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States' 'Yellow Alerts' Try To Track Down Hit-And-Run Drivers


A new law signed by California Gov. Gavin Newsom will help make it easier for police to track down hit-and-run drivers. Next January it will create a Yellow Alert system for fatal hit-and-run crashes, similar to an Amber Alert for abducted children. If police can get a complete or partial license plate number and description of the vehicle, it can be flashed on highway message signs and sent to news media, Stateline reports. At least two other states — Colorado and Maryland — use similar alert systems for hit-and-run crashes. “This is just a recurring tragedy. One of the difficulties is when they flee, often it takes a long time to locate the individual — or they never do,” said law author Assembly member Jim Patterson, who lost a friend who was the victim of a hit-and-run while bicycling.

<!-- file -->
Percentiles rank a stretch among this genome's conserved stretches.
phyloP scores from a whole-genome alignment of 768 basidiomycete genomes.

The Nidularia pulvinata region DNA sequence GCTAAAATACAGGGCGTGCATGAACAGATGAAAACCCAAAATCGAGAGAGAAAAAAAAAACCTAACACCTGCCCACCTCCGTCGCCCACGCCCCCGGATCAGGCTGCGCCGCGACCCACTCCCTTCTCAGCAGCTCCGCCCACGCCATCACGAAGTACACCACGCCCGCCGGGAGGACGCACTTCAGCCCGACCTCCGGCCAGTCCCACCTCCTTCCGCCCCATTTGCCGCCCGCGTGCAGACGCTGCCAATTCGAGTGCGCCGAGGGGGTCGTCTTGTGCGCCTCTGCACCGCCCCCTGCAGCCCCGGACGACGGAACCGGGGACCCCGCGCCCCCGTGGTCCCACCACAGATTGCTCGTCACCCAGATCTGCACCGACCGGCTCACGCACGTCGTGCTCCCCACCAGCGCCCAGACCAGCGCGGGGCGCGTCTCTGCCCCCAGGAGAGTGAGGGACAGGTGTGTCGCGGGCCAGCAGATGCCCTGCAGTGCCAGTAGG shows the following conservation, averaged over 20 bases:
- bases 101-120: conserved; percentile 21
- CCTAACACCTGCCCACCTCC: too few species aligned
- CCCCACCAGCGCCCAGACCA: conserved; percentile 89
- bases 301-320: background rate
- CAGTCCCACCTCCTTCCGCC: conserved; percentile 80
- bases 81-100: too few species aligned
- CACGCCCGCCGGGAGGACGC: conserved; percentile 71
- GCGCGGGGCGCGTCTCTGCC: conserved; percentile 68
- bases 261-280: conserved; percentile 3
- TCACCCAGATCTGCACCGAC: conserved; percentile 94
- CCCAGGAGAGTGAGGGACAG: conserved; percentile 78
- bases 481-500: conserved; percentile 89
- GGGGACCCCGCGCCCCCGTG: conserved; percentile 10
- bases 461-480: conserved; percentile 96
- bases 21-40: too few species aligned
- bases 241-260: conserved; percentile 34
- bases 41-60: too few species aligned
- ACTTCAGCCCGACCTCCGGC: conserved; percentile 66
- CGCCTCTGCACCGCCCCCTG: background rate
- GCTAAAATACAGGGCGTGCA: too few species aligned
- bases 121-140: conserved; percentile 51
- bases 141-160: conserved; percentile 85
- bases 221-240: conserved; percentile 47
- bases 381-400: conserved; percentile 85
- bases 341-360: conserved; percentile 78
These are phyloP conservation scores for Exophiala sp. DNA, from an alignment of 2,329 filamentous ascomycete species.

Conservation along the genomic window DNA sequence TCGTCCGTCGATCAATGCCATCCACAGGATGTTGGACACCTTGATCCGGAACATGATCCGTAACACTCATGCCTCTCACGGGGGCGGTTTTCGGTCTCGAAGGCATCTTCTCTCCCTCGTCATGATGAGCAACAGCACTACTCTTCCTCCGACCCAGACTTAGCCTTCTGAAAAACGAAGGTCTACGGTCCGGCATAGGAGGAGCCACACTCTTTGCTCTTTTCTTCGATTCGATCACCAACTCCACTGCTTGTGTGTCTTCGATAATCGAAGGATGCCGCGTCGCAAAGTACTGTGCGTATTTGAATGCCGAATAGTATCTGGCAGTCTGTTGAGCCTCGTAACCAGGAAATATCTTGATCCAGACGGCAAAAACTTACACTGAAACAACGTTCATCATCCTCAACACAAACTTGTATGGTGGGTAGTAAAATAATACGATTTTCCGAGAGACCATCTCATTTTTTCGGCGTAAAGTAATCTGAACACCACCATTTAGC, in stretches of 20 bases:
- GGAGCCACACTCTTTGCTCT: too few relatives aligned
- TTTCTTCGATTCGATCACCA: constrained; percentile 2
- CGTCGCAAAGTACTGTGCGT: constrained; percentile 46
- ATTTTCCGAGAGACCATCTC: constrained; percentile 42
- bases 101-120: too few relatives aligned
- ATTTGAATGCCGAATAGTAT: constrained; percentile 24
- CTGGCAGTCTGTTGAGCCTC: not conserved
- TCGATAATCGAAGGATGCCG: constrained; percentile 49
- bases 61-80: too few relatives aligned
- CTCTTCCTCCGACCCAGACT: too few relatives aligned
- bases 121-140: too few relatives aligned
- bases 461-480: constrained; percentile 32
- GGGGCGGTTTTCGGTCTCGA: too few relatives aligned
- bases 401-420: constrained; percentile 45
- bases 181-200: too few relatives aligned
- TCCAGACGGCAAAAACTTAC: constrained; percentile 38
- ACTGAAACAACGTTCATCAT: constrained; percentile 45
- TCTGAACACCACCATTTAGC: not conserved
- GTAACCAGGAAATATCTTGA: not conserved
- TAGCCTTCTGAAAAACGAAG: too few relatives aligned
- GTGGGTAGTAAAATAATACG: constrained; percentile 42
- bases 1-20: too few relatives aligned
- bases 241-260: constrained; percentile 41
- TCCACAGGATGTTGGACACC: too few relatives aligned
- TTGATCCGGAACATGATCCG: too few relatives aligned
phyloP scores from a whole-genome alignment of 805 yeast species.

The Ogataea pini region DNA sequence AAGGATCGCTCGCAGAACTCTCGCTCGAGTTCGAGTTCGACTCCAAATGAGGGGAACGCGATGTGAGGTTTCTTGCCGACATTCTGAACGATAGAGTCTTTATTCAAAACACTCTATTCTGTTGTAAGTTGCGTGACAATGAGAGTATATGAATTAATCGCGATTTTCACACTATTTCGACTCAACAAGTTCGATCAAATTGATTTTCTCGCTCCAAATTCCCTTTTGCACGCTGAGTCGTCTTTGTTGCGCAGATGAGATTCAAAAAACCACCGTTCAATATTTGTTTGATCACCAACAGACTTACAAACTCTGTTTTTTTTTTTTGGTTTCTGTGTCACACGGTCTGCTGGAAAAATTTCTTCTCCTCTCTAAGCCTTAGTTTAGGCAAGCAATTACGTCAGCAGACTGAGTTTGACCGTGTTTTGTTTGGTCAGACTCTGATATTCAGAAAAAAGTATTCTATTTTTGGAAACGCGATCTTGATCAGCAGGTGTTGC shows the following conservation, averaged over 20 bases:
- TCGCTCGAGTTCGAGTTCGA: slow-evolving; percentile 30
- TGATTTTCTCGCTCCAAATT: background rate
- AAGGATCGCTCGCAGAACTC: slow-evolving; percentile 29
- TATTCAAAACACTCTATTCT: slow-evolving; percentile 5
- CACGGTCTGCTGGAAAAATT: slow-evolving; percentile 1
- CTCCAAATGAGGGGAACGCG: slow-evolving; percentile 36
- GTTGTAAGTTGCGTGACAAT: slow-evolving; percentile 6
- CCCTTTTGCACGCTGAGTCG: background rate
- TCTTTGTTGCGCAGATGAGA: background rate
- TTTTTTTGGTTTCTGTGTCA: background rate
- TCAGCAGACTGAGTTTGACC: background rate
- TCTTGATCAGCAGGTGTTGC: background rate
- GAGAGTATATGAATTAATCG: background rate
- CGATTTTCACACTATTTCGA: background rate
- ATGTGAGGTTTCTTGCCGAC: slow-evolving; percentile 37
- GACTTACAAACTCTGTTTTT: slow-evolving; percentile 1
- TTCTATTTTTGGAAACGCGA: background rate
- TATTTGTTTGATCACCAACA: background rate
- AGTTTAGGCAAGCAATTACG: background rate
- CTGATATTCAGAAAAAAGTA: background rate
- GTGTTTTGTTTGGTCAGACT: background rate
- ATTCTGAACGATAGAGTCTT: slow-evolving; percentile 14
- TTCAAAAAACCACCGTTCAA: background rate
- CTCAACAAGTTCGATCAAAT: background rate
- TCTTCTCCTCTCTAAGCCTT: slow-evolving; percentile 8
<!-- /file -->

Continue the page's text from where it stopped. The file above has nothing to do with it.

Hit-and-run crash fatalities have been climbing in the U.S., jumping from 2,037 in 2019 to 2,564 in 2020, a twenty six percent increase, says the National Highway Traffic Safety Administration. Many of the victims aren't riding in cars and trucks. Twenty-four percent of all pedestrian fatalities in 2020 involved hit-and-run crashes, as did 22 percent of all bicyclist fatalities. "These are extremely difficult investigations,” said Ron Menchey, a Maryland State Police first sergeant. “We have collisions that we’d bet our paychecks that there were witnesses, but they don’t come forward. Sometimes, we come across a body on a roadway and no one stopped.”